Decimated local governments can still create jobs

September 24, 2020 12:20 am

Hundreds of unemployed residents wait in long lines for help with their unemployment claims. (National Photo by John Sommers II/Getty Images)

Ohio is experiencing the most unique unemployment event in its recorded history. In April, the state approached 18% unemployment, meaning that over one in six Ohio workers were looking for a job that month.

Since then, however, jobs have returned. While the peak of the COVID recession’s unemployment in the state was 60% higher than the Great Recession, unemployment returned to single digits by July, meaning that double-digit unemployment only persisted for three months in 2020 compared to the 15 months of unemployment Ohio endured in 2009 and 2010.

Despite the snapback the economy has experienced, scars will persist from 2020. Businesses have had to scrap plans and adjust to a “new normal” of higher rates of telecommuting and less use of public space. People will continue to eschew public gatherings and retail even as restrictions are lifted. 

Local communities’ ability to recover from a monumental event like this will depend on the decisions policymakers make in the next few months. As income and sales tax revenues dry up and as federal support seems to not be forthcoming, cities and counties in Ohio are going to be faced with tighter budgets and high unemployment. How can they deal with both?

Luckily, one of the leading economic development researchers in the country, Timothy Bartik, came forth with some guidance this summer for policymakers who want to create jobs at the local level that could be critical at this moment. Below are some of the options he lays out for policymakers, ordered from cheapest to most expensive. 

Brownfield redevelopment

According to a 2013 study, 85% of vacant or abandoned land in the United States has some sort of real or perceived environmental contamination from former use. Bartik estimates that cleaning these properties for job-creating projects can create a job for a mere $1,300 per job, a small investment for a new job and a more vibrant community.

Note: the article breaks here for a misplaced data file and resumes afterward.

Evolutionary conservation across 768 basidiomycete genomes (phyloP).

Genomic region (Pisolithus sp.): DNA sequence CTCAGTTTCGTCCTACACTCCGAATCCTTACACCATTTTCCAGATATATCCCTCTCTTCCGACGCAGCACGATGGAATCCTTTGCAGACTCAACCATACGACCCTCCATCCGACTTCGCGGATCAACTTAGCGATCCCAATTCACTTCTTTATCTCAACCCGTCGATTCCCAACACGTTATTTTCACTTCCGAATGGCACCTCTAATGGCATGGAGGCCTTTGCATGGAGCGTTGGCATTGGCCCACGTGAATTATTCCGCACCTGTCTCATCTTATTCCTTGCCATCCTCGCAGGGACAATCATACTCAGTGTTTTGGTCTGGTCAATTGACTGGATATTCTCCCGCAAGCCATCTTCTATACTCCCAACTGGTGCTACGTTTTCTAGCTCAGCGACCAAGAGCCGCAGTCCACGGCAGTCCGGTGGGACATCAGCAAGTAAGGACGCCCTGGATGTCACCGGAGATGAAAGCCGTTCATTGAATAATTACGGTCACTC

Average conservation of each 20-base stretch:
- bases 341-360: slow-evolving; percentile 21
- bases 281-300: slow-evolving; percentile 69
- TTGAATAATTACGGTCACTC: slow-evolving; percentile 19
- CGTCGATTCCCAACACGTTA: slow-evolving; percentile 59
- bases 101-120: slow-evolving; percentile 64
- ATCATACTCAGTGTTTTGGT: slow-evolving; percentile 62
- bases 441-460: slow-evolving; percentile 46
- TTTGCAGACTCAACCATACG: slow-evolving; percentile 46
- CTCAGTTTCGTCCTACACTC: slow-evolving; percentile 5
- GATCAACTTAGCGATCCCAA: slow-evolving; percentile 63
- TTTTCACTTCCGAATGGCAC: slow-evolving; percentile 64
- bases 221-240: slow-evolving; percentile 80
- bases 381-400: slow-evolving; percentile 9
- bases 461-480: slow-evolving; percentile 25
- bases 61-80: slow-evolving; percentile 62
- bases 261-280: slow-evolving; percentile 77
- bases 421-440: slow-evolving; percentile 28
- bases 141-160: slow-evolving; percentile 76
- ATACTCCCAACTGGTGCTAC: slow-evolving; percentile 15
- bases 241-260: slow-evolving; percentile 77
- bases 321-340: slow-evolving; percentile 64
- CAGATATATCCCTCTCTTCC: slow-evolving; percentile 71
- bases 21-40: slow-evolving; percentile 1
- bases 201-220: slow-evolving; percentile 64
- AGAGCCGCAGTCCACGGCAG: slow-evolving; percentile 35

Manufacturing technical assistance

One of the most effective ways to grow a local economy is to create export-oriented manufacturing jobs. Many small- and medium-sized manufacturers, though, don’t have the technical know-how to maximize their potential for sales and productivity. Bartik estimates that low-cost, high-quality manufacturing advice for these businesses can create local jobs at the cost of $3,300 per job.

Job training

Small and medium businesses are also often searching for the talent they need to grow their businesses. Customized job training run by local community colleges can be a final bridge for connecting people who need work and employers who need talent. Bartik estimates that a job can be created through a customized job training program for only $3,700.


Businesses locate where there are resources. Local governments can be a powerful tool for making the conditions for job creation better by building roads, providing public transportation, installing utility lines, and otherwise giving businesses the resources they need to grow, thrive, and hire. Bartik estimates that $4,100 in targeted infrastructure investment can create a job.

Business incentives

A tool often used by economic development professionals to keep or attract businesses are cash incentives in the form of tax exemptions. While these can create jobs, they do so at a much more costly rate than the other four options, coming in at a cost of $20,500 per job created.

While coffers are being trained, local government in Ohio still has options to fight unemployment. It may mean redirecting of dollars to more cost-effective options, but with smart decision making, policymakers can ease their local communities out of this historic event faster than they would otherwise.

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Rob Moore
Rob Moore

Rob Moore is the principal for Scioto Analysis, a public policy analysis firm based in Columbus. Moore has worked as an analyst in the public and nonprofit sectors and has analyzed diverse issue areas such as economic development, environment, education, and public health. He holds a Master of Public Policy from the University of California Berkeley’s Goldman School of Public Policy and a Bachelor of Arts in Philosophy from Denison University.